“This proposal is an abuse of the regulatory process. The IRS is supposed to promulgate regulations to help enforce the laws approved by Congress and signed by the President. But this regulation overturns existing law and clearly flouts Congress' goal of attracting capital to the U.S. economy. Moreover, the IRS failed to perform a legally required cost/benefit analysis. Indeed, the Service actually had the nerve to claim that this rule is an interpretive regulation and thus exempt from important parts of the law governing regulatory review.”

Georgia Congressman Jack Kingston:

“. . . the IRS is supposed to enforce the law, not create new law to satisfy an ideological agenda. To help attract capital to the U.S. economy, Congress has chosen not to tax foreign-owned bank accounts and not to require the reporting of interest income paid to these accounts. It is therefore quite disturbing that the IRS is trying to unilaterally overturn this policy – particularly since the agency openly admits that it is pursing this policy to help foreign governments tax U.S.-source income.

II. Proposed Regulation Flouts Existing Law and Congressional Intent
On several occasions, the U.S. Congress has examined the tax treatment of indirect foreign investment in the American economy. In every instance, the desire to attract capital has led lawmakers to decide not to tax bank deposit interest paid to nonresident aliens. Congress also has repeatedly decided not to require the reporting of this income. The proposed IRS regulation, however, seeks to overturn the outcome of this democratic process. This undermines the rule-of-law and makes a mockery of the President’s effort to rein in regulatory abuses.

House Way and Means Vice Chairman Phil Crane:
"The Internal Revenue Service is supposed to enforce the tax laws approved by Congress. It is with some dismay, therefore, that I see that the Service has issued a regulation designed to overturn existing Congressional intent. On many occasions, Congress has visited this issue, and in every instance has chosen not to tax this income and not to require its reporting. The goal, clearly seen in legislative discussion, is to attract capital to the American economy where it will be used to create jobs and boost growth."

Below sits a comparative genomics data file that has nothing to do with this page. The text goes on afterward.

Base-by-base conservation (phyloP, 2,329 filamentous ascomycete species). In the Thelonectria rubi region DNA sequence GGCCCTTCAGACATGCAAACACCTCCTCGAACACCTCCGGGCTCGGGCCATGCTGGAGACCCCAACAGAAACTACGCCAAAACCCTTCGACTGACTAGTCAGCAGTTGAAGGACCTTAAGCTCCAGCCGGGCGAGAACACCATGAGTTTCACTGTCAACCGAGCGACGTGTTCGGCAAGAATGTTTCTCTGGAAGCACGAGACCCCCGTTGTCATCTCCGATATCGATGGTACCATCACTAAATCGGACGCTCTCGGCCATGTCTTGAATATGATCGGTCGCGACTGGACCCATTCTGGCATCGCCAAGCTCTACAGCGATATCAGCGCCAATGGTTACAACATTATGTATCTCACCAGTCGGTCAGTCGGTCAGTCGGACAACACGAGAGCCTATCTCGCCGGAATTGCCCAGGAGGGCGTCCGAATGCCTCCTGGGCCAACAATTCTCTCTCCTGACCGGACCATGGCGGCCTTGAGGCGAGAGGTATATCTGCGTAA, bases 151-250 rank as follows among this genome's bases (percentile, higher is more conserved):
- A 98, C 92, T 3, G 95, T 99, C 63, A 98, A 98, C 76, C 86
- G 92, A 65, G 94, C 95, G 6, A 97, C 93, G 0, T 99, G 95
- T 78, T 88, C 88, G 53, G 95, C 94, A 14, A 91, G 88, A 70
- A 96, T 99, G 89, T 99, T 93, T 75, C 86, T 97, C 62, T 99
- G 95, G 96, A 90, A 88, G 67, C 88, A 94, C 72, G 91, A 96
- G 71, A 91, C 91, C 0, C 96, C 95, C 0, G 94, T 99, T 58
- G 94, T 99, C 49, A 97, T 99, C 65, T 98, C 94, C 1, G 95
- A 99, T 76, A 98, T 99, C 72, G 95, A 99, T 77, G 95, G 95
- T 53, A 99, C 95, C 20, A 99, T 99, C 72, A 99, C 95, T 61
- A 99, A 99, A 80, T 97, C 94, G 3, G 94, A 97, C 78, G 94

House Small Business Committee Chairman Don Manzullo:
"I find it troubling that you chose to reissue an old proposal that Congress has already determined to be bad for America and in conflict with Congressional intent. Congress has discussed this issue on many occasions in the past, an in every instance has chosen not to require the reporting of this income paid to nonresident aliens. In April of 2002, I joined nearly 50 of my colleagues in opposition to this regulation the last time you proposed it. The letter urged the President to permanently withdraw the proposed IRS regulation."

U.S. Representative Ron Paul of Texas:
“These cosmetic changes [changing the included countries from all to 15 additional] in no way alter the regulation's destructive nature. This proposed regulation contradicts the long-standing desire of Congress to ensure that tax policies will attract low-cost funds to America's financial system. Instead of attracting capitol into the financial system, this regulation could drive billions of capitol out of the US economy.”

Missouri Congressman Todd Akin:
“I am particularly distressed that the IRS is abusing the regulatory process by blatantly ignoring the will of Congress. Existing law -- and legislative history -- clearly shows that lawmakers did not wish this income to be taxed or reported. Yet the IRS wants to overturn the outcome of the democratic process.

III. Proposed Regulation Chases Foreign Investment out of the U.S.